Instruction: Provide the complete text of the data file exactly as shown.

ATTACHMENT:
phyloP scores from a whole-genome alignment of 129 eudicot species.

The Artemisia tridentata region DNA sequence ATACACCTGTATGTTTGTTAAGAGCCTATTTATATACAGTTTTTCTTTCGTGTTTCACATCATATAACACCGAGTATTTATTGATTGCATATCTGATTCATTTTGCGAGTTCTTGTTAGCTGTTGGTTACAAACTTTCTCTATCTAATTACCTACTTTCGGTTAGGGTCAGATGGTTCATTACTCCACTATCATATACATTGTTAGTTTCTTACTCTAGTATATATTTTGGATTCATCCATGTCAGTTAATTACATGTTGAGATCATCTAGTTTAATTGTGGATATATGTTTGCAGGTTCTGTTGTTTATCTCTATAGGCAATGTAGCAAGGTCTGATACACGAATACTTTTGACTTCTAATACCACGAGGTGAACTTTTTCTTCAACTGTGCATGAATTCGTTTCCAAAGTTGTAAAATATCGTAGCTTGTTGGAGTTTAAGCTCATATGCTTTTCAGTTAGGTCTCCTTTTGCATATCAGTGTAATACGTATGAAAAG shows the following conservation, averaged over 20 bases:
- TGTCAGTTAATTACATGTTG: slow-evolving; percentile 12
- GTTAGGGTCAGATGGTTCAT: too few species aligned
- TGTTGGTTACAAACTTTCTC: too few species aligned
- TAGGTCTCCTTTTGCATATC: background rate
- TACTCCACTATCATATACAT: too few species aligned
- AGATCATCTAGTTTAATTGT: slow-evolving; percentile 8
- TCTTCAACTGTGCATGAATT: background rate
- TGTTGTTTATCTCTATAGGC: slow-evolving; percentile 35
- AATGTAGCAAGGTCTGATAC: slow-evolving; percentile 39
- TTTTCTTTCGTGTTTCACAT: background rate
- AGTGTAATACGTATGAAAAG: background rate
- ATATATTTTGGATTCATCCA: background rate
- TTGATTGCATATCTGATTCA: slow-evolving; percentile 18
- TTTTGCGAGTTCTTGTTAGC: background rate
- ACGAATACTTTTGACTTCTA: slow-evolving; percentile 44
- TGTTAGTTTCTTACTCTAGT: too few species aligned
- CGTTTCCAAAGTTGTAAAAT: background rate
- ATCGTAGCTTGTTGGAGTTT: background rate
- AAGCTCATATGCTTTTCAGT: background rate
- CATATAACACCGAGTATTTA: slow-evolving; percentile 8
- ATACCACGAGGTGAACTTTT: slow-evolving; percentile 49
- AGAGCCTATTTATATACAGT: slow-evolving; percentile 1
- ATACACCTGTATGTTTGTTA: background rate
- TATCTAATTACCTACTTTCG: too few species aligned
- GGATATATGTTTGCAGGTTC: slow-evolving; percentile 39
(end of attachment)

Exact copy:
phyloP scores from a whole-genome alignment of 129 eudicot species.

The Artemisia tridentata region DNA sequence ATACACCTGTATGTTTGTTAAGAGCCTATTTATATACAGTTTTTCTTTCGTGTTTCACATCATATAACACCGAGTATTTATTGATTGCATATCTGATTCATTTTGCGAGTTCTTGTTAGCTGTTGGTTACAAACTTTCTCTATCTAATTACCTACTTTCGGTTAGGGTCAGATGGTTCATTACTCCACTATCATATACATTGTTAGTTTCTTACTCTAGTATATATTTTGGATTCATCCATGTCAGTTAATTACATGTTGAGATCATCTAGTTTAATTGTGGATATATGTTTGCAGGTTCTGTTGTTTATCTCTATAGGCAATGTAGCAAGGTCTGATACACGAATACTTTTGACTTCTAATACCACGAGGTGAACTTTTTCTTCAACTGTGCATGAATTCGTTTCCAAAGTTGTAAAATATCGTAGCTTGTTGGAGTTTAAGCTCATATGCTTTTCAGTTAGGTCTCCTTTTGCATATCAGTGTAATACGTATGAAAAG shows the following conservation, averaged over 20 bases:
- TGTCAGTTAATTACATGTTG: slow-evolving; percentile 12
- GTTAGGGTCAGATGGTTCAT: too few species aligned
- TGTTGGTTACAAACTTTCTC: too few species aligned
- TAGGTCTCCTTTTGCATATC: background rate
- TACTCCACTATCATATACAT: too few species aligned
- AGATCATCTAGTTTAATTGT: slow-evolving; percentile 8
- TCTTCAACTGTGCATGAATT: background rate
- TGTTGTTTATCTCTATAGGC: slow-evolving; percentile 35
- AATGTAGCAAGGTCTGATAC: slow-evolving; percentile 39
- TTTTCTTTCGTGTTTCACAT: background rate
- AGTGTAATACGTATGAAAAG: background rate
- ATATATTTTGGATTCATCCA: background rate
- TTGATTGCATATCTGATTCA: slow-evolving; percentile 18
- TTTTGCGAGTTCTTGTTAGC: background rate
- ACGAATACTTTTGACTTCTA: slow-evolving; percentile 44
- TGTTAGTTTCTTACTCTAGT: too few species aligned
- CGTTTCCAAAGTTGTAAAAT: background rate
- ATCGTAGCTTGTTGGAGTTT: background rate
- AAGCTCATATGCTTTTCAGT: background rate
- CATATAACACCGAGTATTTA: slow-evolving; percentile 8
- ATACCACGAGGTGAACTTTT: slow-evolving; percentile 49
- AGAGCCTATTTATATACAGT: slow-evolving; percentile 1
- ATACACCTGTATGTTTGTTA: background rate
- TATCTAATTACCTACTTTCG: too few species aligned
- GGATATATGTTTGCAGGTTC: slow-evolving; percentile 39